By Jeff Franks
HAVANA (Reuters) - The future arrived at Pedro Fresnedo's home on Friday, and it gave him goosebumps.
He held out his arm to show visitors the bumps rising from his skin after his 13-year-old daughter Amanda turned on the computer they had just purchased on the first day Cubans could buy them.
"This is the world for the young," the smiling Fresnedo said. "This the development of the world."
Cuba began selling computers to private citizens on Friday as part of reforms by new leader Raul Castro since he was elected president by the National Assembly in February, replacing his ailing elder brother Fidel Castro.
Last month, Cubans lined up outside stores to buy cell phones and DVD players that were finally available in the communist nation.
Raul Castro also has instituted agricultural reforms and opened up tourist hotels to Cubans, and in the process raised expectations that more change is coming.
At more than $700, the Chinese-made Q-Tech computers put on sale on Friday were out of reach financially for most Cubans, so there were no long lines at Havana stores.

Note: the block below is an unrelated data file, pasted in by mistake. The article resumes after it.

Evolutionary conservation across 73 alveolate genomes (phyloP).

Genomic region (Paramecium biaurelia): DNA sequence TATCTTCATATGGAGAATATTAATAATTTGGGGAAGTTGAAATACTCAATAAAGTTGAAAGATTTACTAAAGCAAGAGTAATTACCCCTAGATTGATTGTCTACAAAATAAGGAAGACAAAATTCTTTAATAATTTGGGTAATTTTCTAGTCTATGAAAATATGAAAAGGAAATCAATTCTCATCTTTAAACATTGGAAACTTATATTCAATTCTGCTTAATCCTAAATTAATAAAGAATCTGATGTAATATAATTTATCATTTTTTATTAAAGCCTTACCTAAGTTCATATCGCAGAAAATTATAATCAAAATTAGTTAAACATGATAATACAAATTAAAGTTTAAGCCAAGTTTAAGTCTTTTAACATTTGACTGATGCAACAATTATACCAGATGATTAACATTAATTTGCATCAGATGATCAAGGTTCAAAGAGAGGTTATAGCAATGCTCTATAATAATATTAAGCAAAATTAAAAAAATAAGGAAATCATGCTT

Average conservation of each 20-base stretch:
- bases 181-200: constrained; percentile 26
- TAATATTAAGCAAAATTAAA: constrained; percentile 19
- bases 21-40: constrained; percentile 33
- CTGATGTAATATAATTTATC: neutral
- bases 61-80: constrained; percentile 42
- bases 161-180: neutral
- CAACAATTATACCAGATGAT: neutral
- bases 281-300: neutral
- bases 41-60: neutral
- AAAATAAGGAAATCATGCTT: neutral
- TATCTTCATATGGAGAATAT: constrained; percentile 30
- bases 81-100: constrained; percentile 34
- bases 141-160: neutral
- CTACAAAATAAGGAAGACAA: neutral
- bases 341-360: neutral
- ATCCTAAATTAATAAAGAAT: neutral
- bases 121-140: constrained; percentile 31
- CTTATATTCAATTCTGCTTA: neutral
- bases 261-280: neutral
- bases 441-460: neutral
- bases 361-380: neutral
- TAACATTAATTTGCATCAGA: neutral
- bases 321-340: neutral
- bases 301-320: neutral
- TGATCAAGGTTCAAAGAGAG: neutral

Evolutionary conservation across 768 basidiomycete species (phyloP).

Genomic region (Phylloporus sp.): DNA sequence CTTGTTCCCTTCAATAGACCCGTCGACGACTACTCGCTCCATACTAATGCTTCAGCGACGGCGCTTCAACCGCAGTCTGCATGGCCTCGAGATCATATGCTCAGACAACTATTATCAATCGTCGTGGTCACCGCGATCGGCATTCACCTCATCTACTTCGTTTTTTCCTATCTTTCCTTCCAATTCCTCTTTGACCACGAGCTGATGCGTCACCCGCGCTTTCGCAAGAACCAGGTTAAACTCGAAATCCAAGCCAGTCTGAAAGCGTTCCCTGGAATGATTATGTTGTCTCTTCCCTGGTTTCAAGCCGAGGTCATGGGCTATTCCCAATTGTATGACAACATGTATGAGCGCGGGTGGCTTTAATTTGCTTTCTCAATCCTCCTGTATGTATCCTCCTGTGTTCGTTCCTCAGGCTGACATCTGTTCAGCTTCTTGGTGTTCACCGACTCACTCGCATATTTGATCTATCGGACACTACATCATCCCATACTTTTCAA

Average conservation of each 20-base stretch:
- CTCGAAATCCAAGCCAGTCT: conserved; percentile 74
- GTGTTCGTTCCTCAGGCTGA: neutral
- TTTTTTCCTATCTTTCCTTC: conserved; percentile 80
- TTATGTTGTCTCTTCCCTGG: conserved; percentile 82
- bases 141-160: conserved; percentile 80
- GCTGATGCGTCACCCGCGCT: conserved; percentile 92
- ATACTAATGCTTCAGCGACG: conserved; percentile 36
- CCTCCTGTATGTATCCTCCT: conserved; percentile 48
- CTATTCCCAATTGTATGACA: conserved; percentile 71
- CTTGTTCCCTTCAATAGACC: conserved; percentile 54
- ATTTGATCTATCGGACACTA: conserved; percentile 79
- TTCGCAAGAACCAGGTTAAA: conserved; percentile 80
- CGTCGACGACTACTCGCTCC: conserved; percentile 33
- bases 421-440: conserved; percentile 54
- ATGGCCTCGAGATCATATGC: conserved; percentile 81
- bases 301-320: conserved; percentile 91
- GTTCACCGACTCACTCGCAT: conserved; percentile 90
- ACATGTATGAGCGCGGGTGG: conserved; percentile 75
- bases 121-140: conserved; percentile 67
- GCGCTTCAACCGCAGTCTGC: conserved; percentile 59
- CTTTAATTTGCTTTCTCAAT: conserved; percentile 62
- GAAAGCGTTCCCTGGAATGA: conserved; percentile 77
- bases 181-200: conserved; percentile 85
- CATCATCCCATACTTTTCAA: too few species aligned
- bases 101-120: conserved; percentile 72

But those who showed up were enthusiastic about being able to get a computer and what their availability meant for Cuba.
"I think it's good that the government has started this process legally. If we want a better country, we have to let people have the resources to develop professionally," said Elizabeth Reyes as she looked over the new merchandise.
Fresnedo applauded the changes under Raul Castro, but praised Fidel Castro as well, saying the man who ran Cuba for nearly five decades had brought "many good things" to the country, including universal health care and education.
"Everything is getting better," he said.
The family's new computer took up a lot of space in their two-room apartment near Revolution Square, but Fresnedo, wife Lucia, son Pedro and Amanda beamed with pride as the monitor came to life with Windows software.
Fresnedo said he and wife both work and together earn 700 pesos, or about $30 a month. They saved for four years in hopes of one day getting a computer and, at the end, needed a loan from his sister to make it possible.
Amanda, dressed fashionably in a short skirt and colorful tennis shoes, plans to use the computer for school work and to prepare for a possible career in computer science.
She will not be using the computer to surf the Internet, which is still not available for most Cubans.
"We don't have Internet. We don't have a telephone," Fresnedo said.
(Additional reporting by Rosa Tania Valdes and Nelson Acosta; Editing by Kieran Murray)